Trump administrations Remain in Mexico policy will remain in force while a lawsuit challenging it plays out in the courts
The US supreme court has allowed the Trump administration to continue enforcing a policy that makes asylum seekers wait in Mexico for US court hearings, despite lower court rulings that the policy is probably illegal.
The justices order, over a dissenting vote by Justice Sonia Sotomayor, overturns a lower court order that would have blocked the policy, at least for people arriving at the border crossings in Arizona and California. The lower court order was to have taken effect on Thursday.
Instead, the Remain in Mexico policy will remain in force while a lawsuit challenging it plays out in the courts, probably at least through the end of Donald Trumps term in January.
The next step for the administration is to file a formal appeal with the supreme court. But the justices may not even consider the appeal until the fall and, if the case is granted full review, arguments would not be held until early 2021.
The supreme court action is the latest instance of the justices siding with the administration to allow Trumps immigration policies to continue after lower courts had moved to halt them. Other cases include the travel ban on visitors from some largely Muslim countries, construction of the border wall, and the wealth test for people seeking green cards.
The ninth US circuit court of appeals in San Francisco has ruled that the asylum policy, known officially as Migrant Protection Protocols, is probably illegal under US law to prevent sending people to countries where their lives or freedom would be threatened because of their race, religion, nationality, political beliefs or membership in a particular social group.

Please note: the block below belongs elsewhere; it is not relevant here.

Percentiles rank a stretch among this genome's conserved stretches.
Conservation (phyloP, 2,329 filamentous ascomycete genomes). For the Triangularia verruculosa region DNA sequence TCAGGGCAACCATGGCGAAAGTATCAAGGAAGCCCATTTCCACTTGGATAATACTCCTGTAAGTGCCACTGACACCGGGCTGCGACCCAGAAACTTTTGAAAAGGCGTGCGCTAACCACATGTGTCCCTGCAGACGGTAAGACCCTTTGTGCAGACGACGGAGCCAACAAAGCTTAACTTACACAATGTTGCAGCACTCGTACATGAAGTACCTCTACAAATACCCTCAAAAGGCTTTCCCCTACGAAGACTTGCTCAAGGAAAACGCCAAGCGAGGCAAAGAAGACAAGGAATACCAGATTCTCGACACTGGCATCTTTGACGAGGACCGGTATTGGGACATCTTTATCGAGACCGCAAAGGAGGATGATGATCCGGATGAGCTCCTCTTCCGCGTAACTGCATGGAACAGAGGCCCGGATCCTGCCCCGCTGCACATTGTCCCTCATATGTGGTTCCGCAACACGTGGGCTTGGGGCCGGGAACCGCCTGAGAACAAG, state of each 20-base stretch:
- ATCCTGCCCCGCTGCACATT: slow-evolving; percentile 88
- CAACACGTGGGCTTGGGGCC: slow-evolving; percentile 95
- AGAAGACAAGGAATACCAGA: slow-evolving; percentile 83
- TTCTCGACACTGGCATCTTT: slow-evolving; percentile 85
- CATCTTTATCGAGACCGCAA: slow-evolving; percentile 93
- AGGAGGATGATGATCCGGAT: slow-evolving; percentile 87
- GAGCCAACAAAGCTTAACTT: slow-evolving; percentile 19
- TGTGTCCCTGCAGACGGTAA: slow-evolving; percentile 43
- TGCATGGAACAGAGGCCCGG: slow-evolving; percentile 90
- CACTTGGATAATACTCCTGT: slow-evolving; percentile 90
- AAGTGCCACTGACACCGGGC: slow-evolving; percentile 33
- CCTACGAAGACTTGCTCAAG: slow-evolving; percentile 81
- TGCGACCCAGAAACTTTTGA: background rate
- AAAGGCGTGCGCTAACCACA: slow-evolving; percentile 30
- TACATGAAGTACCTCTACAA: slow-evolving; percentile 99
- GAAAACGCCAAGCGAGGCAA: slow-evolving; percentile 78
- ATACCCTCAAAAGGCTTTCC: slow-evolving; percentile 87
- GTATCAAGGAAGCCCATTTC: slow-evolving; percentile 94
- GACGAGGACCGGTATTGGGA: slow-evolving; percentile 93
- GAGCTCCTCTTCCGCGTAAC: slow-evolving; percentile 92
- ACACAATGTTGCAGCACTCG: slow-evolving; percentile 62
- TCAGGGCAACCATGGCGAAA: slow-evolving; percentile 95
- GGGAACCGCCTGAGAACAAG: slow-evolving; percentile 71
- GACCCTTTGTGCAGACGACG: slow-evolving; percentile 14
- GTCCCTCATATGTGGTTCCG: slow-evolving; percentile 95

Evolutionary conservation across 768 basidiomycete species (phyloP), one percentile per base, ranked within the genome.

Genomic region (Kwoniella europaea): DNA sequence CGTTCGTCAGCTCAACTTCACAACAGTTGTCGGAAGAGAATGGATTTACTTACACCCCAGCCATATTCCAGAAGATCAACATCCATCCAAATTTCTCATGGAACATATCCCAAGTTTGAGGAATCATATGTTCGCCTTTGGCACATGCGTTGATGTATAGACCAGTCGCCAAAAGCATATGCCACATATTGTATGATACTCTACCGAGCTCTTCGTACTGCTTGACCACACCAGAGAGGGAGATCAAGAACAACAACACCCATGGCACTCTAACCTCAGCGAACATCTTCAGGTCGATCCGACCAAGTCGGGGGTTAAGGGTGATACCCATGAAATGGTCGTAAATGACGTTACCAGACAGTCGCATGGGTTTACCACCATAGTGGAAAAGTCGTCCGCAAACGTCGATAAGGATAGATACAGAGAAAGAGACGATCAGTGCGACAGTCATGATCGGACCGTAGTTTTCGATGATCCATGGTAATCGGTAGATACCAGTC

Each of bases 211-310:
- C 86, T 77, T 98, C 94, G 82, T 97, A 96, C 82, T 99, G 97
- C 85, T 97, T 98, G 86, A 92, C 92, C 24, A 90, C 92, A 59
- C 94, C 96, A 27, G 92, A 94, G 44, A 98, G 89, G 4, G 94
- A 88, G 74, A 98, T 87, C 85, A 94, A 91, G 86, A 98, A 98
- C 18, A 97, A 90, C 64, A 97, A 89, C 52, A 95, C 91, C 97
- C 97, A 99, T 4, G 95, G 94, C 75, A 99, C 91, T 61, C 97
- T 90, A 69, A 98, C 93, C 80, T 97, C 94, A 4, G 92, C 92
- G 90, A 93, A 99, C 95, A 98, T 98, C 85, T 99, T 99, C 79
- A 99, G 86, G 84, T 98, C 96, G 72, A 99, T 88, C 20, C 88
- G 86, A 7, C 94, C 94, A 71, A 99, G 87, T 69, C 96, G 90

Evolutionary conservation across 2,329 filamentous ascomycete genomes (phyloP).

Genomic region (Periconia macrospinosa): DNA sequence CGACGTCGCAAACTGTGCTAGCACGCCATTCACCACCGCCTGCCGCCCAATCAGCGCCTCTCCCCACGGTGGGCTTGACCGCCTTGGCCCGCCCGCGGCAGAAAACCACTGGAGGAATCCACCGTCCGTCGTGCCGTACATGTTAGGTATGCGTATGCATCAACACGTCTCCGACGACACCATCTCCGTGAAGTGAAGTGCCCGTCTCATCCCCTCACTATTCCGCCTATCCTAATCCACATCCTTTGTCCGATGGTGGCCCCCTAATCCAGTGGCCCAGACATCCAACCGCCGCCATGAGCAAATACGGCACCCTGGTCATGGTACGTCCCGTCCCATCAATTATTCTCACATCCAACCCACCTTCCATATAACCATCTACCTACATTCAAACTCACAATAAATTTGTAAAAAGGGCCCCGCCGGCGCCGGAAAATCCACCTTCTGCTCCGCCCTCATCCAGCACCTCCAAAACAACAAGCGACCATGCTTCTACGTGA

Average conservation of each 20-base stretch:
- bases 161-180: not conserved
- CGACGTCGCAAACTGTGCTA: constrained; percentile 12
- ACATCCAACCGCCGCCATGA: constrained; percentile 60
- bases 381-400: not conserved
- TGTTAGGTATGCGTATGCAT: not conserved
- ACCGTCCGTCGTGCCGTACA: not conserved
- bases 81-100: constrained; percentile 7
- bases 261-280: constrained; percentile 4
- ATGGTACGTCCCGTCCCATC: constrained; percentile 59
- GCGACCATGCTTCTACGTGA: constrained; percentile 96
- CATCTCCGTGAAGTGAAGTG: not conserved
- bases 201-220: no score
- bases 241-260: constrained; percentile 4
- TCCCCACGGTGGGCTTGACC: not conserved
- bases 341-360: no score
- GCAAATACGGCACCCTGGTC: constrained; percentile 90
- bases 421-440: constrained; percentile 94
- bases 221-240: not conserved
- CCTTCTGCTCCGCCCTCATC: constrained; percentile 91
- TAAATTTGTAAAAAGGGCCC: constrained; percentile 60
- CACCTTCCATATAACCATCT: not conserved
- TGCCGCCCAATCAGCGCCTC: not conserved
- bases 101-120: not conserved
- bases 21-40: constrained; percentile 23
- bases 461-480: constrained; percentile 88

The policy has forced more than 60,000 migrants to wait in some of Mexicos most dangerous cities as their cases wind through clogged US immigration courts since the policy was introduced in January 2019.
The court of appeals unequivocally declared this policy to be illegal. The supreme court should as well, said Judy Rabinovitz, an American Civil Liberties Union lawyer who represents asylum-seekers and immigrant advocacy groups in the case. Asylum seekers face grave danger and irreversible harm every day this depraved policy remains in effect.
The justice department said the high courts order restores the governments ability to manage the Southwest border and to work cooperatively with the Mexican government to address illegal immigration.
But human rights groups say that the policy leaves migrants at the mercy of criminal groups who target them for kidnapping, rape, torture, assault and other violent attack.
Human Rights First said it found more than 1,000 public reports of kidnappings, torture, rape and assaults of asylum seekers returned to Mexico.
In one month last year, three-quarters of asylum seekers seen by physicians working for Doctors Without Borders in the city of Nuevo Laredo reported having been kidnapped for ransom.
The administration said in court papers that more than 36,000 of the 60,000 cases had been resolved in immigration courts. Asylum has been granted in less than 1% of the cases that have been decided. Only 5% are represented by attorneys, many of whom are reluctant to visit clients in Mexico.
The administration had argued that thousands of immigrants would rush the border if the supreme court did not step in.